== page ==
If they broadcast it on the public airwaves, which they do not own, they should not be paid if someone hires a company like Aereo, a cable or satellite firm, whatever to bring them the signal for their convenience.

That seems fair to me. I don't think broadcasters getting paid by cable firms is reasonable at all. The congress should put a stop to that, free carriage should be the cost of that broadcast license.
CXM_Splicer
Looking at the bigger picture
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NYC
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1 recommendation

Re: I'm with the broadcasters on this one

said by steevo22:

If you can pick up a free tv signal with nothing more than an OTA antenna why should anyone have to pay for that signal? I always thought this whole charge for carriage thing was a little wacked.

My question exactly! The cable companies are selling the signal. If they gave it away for free, I would agree with you on carriage fees. If you create something and choose to give it to your neighbor for free does that mean anyone that wants to sell it should be allowed to take it?

Aereo is not in the business of selling signals like a cable company, they lease antennas and Slingbox-like service.
steevo22

join:2002-10-17
Fullerton, CA
Reviews:
·Time Warner Cable
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Re: I'm with the broadcasters on this one

Who's to say they are not giving it away for free? Lifeline cable with local OTA channels only, what is that, $10 in at least some places? I know people who have that with their TWC internet which they are paying through the nose for.

I don't think they are actually charging at rates like that. Or not much.

But what most people want is all the cable only stations, the ones that are charging per subscriber for carriage.

The OTA stations should be free, it's free TV. But no fair inserting your own commercials, which I think TWC was doing. If they'd stop doing that I don't think the broadcasters are owed a dime.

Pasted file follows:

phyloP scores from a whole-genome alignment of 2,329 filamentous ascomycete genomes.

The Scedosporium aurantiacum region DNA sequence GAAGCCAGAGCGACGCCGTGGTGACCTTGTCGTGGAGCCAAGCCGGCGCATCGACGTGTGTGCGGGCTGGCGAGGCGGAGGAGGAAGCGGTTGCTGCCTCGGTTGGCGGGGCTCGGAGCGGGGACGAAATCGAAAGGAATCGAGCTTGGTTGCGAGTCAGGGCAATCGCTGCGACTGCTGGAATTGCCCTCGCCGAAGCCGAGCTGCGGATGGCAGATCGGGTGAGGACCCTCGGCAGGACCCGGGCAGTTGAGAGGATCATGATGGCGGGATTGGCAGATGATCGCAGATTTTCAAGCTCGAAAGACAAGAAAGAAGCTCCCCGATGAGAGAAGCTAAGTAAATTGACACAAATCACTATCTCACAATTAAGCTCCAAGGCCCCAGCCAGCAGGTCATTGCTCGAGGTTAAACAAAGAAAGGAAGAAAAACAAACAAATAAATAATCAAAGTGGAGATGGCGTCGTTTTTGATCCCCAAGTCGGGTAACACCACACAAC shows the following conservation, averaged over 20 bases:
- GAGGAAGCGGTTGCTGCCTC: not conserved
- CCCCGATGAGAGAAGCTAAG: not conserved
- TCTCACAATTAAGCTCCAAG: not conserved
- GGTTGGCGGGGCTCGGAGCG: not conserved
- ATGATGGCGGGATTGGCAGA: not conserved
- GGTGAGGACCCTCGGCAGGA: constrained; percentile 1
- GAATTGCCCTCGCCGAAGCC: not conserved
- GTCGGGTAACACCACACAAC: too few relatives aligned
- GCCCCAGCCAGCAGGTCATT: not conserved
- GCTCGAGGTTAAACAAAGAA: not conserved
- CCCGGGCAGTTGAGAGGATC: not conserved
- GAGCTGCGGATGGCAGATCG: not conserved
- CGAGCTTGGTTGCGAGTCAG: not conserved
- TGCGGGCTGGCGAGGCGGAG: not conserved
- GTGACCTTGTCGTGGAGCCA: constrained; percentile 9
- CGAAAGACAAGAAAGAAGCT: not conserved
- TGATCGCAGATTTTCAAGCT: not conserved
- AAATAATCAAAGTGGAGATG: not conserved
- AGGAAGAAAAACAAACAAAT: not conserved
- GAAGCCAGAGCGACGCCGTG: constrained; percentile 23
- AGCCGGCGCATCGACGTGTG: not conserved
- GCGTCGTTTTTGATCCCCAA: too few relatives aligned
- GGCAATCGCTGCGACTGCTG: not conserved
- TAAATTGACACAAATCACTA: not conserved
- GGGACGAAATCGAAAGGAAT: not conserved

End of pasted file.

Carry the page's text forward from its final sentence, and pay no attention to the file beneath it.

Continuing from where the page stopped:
CXM_Splicer
Looking at the bigger picture
Premium
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NYC
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Re: I'm with the broadcasters on this one

You know, I had the same discussion with someone else in here (don't remember who) that insisted that cable companies main business is reselling OTA channels and the premium content is just a 'side business'. I disagreed then and still do. His argument was one related to watching unencrypted OTA channels while only paying for Internet service; he said it was 'stealing'.

Unfortunately, they are not giving OTA away for free and have been petitioning the FCC to encrypt them to prevent what t hey see as theft of their service. I really wish the FCC would insist that cable companies could not charge for (or alter) OTA programming and tell broadcasters that, under those circumstances, they aren't entitled to carriage fees.

GlennAllen
Sunny with highs in the 80s
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1 edit

Re: I'm with the broadcasters on this one

said by CXM_Splicer:

His argument was one related to watching unencrypted OTA channels while only paying for Internet service; he said it was 'stealing'.

Yeah, there was such a big difference between paying an extra $15 for the local/basic channels in order to get that $15 discount on the Internet service. $43 is $43 no matter how you slice it. (The guy was nuts.)

Edit: Actually, I meant to say "$58 is $58..." ($43 + $15).
TBBroadband

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Fremont, OH
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With cable though you have much more to bill for; which makes up that price. Also most cable companies now pay for those local stations. local ABC's and CBS' want $$$ for their "award winning news" and thus think they should get paid for it. So yes; with that they should be billing the customer. Especially when you add in billing, plant maintenance, truck rolls and so forth. That is NOT free by any means. Aero does NONE of that of cable. They're just co-locating your antenna and charging you a storage/locating fee. The same as a web host.
CXM_Splicer
Looking at the bigger picture
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Re: I'm with the broadcasters on this one

said by TBBroadband:

With cable though you have much more to bill for; which makes up that price. Also most cable companies now pay for those local stations. local ABC's and CBS' want $$$ for their "award winning news" and thus think they should get paid for it. So yes; with that they should be billing the customer. Especially when you add in billing, plant maintenance, truck rolls and so forth. That is NOT free by any means.

I agree that NOW (that locals are charging cable providers for the content) the cable companies should be charging for locals. The problem is, they brought this on themselves by charging for locals while they were still free to them. Had they been passing the locals to the customers for free all along, I doubt there would have ever been carriage fees. And I would agree that a basic 'antenna grade' service would still have a minimum monthly bill for the fees you describe... free channels doesn't mean a free connection.
TBBroadband

join:2012-10-26
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Re: I'm with the broadcasters on this one